5 of Our Best Cycle Touring Tents
Bike-packing or cycle touring is a fantastic way to see the world, allowing you to cover distance while immersing yourself in your surroundings. But aside from a bicycle (and strong pair of legs) a decent, lightweight tent or bivi is one of the most important pieces of gear to make your adventures in the saddle a success.
We asked travel expert and keen cyclist Simon Bryant to give us his top 5 cycle touring tents.
Bothy bags are great as during nasty weather - you can enclose yourself into the bags and keep all the rain out. For wild camps, these are discrete and have almost zero pitching time. It also allows you to cook whilst being in your sleeping bag - a huge benefit as it sometimes allows the user the leave their insulated coat at home.
An Osprey Talon 33 rucksack is an ideal starting point for a bag to carry all you items in. It should comfortable fit in your sleeping system, food/water (most of the time, you'll only need 1.5l of water as you can easily fill it up from streams with a little bit of forward planning) and your bike tool kit (no need for spare clothing!). Strapping an 8l Sea to Summit dry river bag to your seat post or handlbar is a great way of carrying lightweight items (sleeping bag, bivi bag, etc).
Road Cycle Touring
Again, weight is important with road touring but as it is generally carried in panniers than on your back, you can carry a tent for a more comfortable night's sleep.
Two man tents are ideal for cycle touring, giving you just a little bit of space to organise yourself or take along a friend! I personally wouldn't worry about trying to fit your bike inside a tent if you're cycle touring, bikes will cope outside in the rain (just carry a sturdy lock if needs be).
The classic Vaude Terralight is a great tent for either bike packing or cycle touring. It is quick to erect and gives enough space to sleep two people. It packs down reasonably well and weighs just under 2kg. It is also very stable, so it will still be standing proud after a stormy night!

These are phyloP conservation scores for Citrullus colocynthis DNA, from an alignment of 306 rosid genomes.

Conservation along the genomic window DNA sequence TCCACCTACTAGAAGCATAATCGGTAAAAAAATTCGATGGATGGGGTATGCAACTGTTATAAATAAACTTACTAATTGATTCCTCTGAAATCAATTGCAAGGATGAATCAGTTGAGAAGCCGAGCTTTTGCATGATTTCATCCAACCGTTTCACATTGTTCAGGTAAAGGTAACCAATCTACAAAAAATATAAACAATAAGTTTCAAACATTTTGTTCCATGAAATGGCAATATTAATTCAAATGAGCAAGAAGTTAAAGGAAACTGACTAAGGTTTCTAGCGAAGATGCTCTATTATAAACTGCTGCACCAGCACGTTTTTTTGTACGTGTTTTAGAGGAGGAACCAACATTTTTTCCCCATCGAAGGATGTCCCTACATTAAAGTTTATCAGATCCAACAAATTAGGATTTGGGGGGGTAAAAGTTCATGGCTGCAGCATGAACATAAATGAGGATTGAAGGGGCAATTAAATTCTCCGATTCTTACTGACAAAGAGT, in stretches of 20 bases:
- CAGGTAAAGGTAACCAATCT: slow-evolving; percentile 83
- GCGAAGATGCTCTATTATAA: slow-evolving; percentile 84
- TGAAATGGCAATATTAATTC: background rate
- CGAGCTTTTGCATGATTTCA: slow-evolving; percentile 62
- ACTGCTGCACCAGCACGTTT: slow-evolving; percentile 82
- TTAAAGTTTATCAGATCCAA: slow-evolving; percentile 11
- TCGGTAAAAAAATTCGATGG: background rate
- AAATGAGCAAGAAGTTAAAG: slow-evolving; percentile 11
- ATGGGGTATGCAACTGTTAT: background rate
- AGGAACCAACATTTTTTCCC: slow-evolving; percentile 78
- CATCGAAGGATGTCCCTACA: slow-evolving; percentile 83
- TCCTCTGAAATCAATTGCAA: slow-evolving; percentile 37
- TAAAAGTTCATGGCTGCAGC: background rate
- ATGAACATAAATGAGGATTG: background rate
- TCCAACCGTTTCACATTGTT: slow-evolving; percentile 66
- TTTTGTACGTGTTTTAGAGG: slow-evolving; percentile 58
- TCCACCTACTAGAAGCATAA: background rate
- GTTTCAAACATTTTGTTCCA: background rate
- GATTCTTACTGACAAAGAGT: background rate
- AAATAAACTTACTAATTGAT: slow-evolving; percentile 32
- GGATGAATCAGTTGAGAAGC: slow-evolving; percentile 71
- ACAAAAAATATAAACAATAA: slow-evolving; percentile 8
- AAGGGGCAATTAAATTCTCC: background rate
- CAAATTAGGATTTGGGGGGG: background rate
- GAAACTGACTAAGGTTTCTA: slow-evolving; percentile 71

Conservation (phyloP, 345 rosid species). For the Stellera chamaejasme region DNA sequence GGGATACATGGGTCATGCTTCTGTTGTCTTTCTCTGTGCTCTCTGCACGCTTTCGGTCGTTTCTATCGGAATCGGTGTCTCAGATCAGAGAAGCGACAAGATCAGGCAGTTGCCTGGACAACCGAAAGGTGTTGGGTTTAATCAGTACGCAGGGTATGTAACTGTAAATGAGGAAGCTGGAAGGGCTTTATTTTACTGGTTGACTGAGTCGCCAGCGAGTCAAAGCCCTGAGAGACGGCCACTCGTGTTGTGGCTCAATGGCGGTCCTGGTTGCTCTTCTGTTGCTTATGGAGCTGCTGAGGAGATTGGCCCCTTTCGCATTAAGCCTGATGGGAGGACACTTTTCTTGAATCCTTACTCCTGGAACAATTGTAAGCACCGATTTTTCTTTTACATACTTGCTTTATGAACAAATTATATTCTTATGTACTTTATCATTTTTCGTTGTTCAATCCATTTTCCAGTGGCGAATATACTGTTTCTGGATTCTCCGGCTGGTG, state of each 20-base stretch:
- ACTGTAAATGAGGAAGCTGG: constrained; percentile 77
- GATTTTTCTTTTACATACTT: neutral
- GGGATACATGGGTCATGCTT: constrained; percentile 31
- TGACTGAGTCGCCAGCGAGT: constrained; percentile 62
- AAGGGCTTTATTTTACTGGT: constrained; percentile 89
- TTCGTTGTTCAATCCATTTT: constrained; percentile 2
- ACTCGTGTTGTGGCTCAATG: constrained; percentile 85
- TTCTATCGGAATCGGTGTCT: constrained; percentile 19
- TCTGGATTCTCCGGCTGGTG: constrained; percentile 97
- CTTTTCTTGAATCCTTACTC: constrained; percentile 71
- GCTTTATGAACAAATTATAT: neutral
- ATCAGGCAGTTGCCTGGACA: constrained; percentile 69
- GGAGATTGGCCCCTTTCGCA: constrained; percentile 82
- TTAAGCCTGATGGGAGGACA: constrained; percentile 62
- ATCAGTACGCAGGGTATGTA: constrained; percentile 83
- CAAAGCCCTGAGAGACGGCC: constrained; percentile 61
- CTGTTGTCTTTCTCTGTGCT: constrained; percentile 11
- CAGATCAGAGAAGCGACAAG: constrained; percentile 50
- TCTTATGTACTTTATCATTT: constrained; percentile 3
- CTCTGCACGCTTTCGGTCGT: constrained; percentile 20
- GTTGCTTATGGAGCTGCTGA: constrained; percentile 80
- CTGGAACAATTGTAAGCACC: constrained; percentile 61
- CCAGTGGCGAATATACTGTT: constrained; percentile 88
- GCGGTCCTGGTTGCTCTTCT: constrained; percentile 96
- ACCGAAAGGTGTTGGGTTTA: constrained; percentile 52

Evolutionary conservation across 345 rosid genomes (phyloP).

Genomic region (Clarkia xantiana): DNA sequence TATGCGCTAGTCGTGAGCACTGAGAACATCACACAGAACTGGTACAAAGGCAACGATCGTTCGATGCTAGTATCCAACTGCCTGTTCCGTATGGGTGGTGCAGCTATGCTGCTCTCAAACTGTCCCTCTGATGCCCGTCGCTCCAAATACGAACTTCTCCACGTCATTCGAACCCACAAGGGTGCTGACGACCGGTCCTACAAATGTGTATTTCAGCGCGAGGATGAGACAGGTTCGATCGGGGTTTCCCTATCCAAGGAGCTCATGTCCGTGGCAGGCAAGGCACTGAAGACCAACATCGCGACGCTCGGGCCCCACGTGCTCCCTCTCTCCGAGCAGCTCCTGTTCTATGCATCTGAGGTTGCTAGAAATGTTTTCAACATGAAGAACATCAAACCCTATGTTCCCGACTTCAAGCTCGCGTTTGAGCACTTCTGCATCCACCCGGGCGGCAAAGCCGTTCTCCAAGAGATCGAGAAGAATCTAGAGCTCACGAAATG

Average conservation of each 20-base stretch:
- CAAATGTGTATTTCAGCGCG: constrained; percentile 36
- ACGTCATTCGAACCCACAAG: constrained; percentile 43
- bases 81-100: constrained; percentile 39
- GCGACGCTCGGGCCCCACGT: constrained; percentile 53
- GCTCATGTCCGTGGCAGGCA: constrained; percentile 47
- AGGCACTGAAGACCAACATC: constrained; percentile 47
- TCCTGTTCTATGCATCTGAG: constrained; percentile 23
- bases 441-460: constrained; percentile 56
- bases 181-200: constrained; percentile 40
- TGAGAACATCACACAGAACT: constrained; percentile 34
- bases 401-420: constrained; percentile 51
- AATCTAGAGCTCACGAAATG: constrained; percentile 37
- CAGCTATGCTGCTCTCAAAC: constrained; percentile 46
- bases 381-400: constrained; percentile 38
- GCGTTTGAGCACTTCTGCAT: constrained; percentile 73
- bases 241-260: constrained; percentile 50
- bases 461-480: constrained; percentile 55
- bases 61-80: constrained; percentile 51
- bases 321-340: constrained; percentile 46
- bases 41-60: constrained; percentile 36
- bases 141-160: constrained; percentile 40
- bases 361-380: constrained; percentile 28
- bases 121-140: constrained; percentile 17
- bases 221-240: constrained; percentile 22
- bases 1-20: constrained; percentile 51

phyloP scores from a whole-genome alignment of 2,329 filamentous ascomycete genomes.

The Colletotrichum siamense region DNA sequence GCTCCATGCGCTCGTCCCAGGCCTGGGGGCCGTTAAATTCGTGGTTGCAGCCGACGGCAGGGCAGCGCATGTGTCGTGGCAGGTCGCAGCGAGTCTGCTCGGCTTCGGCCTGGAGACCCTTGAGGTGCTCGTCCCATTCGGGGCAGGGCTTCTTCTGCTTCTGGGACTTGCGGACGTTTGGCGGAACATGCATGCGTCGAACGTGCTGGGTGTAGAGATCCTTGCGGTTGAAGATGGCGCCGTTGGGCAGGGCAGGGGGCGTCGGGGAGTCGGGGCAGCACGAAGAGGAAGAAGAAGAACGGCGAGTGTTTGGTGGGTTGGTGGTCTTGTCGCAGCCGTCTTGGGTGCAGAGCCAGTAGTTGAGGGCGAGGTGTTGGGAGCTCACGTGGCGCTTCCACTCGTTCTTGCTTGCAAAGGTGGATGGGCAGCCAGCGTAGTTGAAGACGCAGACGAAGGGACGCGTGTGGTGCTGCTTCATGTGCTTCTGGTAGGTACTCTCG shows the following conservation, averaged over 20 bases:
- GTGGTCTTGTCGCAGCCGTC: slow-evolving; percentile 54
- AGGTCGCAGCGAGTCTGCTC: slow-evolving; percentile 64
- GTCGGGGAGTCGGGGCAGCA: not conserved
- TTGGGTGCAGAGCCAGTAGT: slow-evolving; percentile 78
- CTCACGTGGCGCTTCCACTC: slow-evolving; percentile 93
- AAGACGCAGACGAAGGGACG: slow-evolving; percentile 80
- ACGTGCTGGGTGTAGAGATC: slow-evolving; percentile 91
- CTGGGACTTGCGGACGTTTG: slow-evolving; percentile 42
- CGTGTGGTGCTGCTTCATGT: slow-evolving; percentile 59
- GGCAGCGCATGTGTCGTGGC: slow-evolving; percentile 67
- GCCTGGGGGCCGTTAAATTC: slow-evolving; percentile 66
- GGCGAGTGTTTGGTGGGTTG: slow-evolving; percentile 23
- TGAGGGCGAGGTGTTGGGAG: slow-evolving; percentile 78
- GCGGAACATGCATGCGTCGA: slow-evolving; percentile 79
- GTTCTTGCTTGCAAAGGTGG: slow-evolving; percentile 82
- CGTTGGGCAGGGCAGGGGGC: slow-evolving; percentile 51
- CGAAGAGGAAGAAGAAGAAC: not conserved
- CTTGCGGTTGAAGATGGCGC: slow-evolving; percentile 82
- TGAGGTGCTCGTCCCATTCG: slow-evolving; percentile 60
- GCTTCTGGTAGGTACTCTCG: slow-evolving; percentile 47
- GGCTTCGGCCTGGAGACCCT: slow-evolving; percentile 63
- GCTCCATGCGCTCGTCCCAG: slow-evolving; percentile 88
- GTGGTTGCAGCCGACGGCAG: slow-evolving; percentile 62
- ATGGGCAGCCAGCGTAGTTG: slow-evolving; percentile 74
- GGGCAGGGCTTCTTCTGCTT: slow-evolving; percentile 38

While a little heavier than the Vaude Terralight and with a little less space, the Vango Helix tent is a great choice for the UK, as it pitches inner and outer together. This means that if it's raining during pitching, the inside of the tent will stay dry but it is a tight squeeze on the inside, so best for campsites that have a kitchen/social room that you can spend you evenings in. Its low design will make it stable during a windy pitch.
Finally, for those who like to tour by themselves, or have their own personal space, its hard not to reccommend the Hilleberg Enan. It will survive the worst of the weathers during the winter, but it can be opened up and well vented for the summer. It's a lightweight tent (sub 1.5kg) that will give plenty of years' service, so think of it as a long-term investment. It will pitch inner and outer together, so again, ideal for the UK when it will generally rain whilst pitching and it has a surpringly large porch area for such a small tent, a great place to store kit during the night.
You can check out Simon's cycle touring blog here.
About the Author:
Mike Humphreys - Online Content
Mike is a keen cyclist, snowboarder, hill walker and Land Rover tinkerer. He has travelled extensively, spending a year living out of a van in New Zealand before joining Ellis Brigham four years ago. Can usually be found walking his dogs or tortoises.